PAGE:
When Uber updated its mobile app last month, it forgot to mention a major change that could turn many customers off to the ride-hailing service.
As NPR reports, the Silicon Valley firm now collects user location data "from the time of trip request through five minutes after the trip ends."
"We do this to improve pickups, drop-offs, customers service, and to enhance safety," the company's online guide says by way of explanation.
Uber saves what it calls Trip-Related Location Data during a ride: from inception to completion, even when the app is running in the background. But it also obtains information when a user interacts with the app—to flag a taxi, compare fares, even update settings—as well as after the driver ends a trip.
"We're always thinking about ways we can improve the rider experience from sharpening our ETA estimates to identifying the best pick up location on any given street," an Uber spokeswoman told PCMag in a statement. "Location is at the heart of the Uber experience, and we're asking riders to provide us with more information to achieve these goals."
In a discussion on HackerNews regarding this passenger tracking, a user claiming to be an employee of Uber explained that, "We were told the reason to track up to 5 mins after the trip is for fraud, [for example] if a driver doesn't end the trip when she is supposed to. And to figure out where the pick up spots for each address are. A large building may have multiple points where people get picked up or dropped off and knowing those points would be very useful for the drivers and riders."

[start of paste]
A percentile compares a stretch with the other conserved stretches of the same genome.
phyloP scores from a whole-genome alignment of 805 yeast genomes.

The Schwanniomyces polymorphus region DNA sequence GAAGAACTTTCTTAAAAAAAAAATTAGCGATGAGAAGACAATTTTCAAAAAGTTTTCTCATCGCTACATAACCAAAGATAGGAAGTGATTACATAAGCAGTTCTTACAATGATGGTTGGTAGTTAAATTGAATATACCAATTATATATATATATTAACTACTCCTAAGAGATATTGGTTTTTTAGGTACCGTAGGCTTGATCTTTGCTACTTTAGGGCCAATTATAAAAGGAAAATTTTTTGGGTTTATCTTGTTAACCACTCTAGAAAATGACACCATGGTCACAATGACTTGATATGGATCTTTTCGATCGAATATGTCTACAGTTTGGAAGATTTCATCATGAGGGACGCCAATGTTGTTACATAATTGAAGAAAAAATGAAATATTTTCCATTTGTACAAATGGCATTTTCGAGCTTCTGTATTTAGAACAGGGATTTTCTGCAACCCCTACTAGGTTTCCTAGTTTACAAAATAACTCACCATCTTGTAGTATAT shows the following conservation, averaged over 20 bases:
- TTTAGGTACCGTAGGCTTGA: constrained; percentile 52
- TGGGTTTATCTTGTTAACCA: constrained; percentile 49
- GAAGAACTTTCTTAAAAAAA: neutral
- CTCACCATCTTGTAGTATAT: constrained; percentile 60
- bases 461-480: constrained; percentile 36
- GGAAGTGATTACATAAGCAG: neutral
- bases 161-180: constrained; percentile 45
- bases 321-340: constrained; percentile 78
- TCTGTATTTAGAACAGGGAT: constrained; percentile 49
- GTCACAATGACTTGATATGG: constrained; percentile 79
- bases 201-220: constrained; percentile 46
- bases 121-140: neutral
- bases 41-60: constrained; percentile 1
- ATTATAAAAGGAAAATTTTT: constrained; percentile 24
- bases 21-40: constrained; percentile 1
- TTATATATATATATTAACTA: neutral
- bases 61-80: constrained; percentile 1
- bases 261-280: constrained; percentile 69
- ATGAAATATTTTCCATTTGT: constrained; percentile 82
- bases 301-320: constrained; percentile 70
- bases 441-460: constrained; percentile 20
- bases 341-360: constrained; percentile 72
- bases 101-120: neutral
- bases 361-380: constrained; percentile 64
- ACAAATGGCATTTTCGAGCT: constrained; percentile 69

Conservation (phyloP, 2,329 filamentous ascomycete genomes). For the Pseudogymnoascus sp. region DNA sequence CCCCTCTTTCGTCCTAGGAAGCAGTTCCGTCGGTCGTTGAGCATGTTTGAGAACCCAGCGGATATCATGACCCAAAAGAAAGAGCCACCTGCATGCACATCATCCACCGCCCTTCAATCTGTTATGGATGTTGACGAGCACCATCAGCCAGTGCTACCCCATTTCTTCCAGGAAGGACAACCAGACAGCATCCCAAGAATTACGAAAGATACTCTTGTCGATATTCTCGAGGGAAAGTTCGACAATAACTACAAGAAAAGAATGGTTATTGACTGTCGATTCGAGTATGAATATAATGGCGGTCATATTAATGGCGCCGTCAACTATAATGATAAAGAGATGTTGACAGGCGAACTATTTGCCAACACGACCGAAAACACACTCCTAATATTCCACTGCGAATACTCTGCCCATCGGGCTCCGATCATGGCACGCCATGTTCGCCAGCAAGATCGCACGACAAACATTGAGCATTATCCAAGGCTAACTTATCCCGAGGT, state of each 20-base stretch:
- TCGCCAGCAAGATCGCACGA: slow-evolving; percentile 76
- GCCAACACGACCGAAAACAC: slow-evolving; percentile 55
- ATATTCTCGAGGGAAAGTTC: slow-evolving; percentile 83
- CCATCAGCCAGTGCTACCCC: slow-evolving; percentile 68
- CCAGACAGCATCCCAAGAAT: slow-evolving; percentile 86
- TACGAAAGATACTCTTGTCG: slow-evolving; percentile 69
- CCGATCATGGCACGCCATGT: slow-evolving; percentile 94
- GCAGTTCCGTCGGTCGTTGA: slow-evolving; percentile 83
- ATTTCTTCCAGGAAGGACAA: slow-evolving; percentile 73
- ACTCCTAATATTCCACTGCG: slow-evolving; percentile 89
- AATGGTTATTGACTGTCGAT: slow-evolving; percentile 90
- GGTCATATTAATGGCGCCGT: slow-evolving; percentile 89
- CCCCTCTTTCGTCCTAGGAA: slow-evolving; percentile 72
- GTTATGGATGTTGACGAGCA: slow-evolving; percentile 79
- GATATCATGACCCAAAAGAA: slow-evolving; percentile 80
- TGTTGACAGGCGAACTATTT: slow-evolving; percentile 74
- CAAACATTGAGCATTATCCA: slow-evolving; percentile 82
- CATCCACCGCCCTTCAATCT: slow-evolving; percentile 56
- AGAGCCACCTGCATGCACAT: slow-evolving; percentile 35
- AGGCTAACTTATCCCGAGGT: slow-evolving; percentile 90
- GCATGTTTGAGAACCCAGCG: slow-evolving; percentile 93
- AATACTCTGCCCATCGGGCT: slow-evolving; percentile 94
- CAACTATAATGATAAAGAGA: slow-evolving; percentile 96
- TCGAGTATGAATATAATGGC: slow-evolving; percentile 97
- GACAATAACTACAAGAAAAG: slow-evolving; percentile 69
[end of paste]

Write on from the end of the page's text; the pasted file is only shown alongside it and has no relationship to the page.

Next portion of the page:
If you're freaked out by the Uber gods following your every move—to the office, to the gym, to your illicit lover's home—there is the option to disable location settings.
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Cutting off access, however, "will limit your ability to use certain features," Uber warns in its User Privacy Statement. It also does not limit the company's ability to collect trip location information from a driver's device, or derive approximate location from the user's IP address.
The new rider app, redesigned last month for the first time in four years, includes upgrades that learn from your routines and offer more options based on where you're going.
Editor's Note: This story was updated at 1:15 p.m. ET with comment from Uber.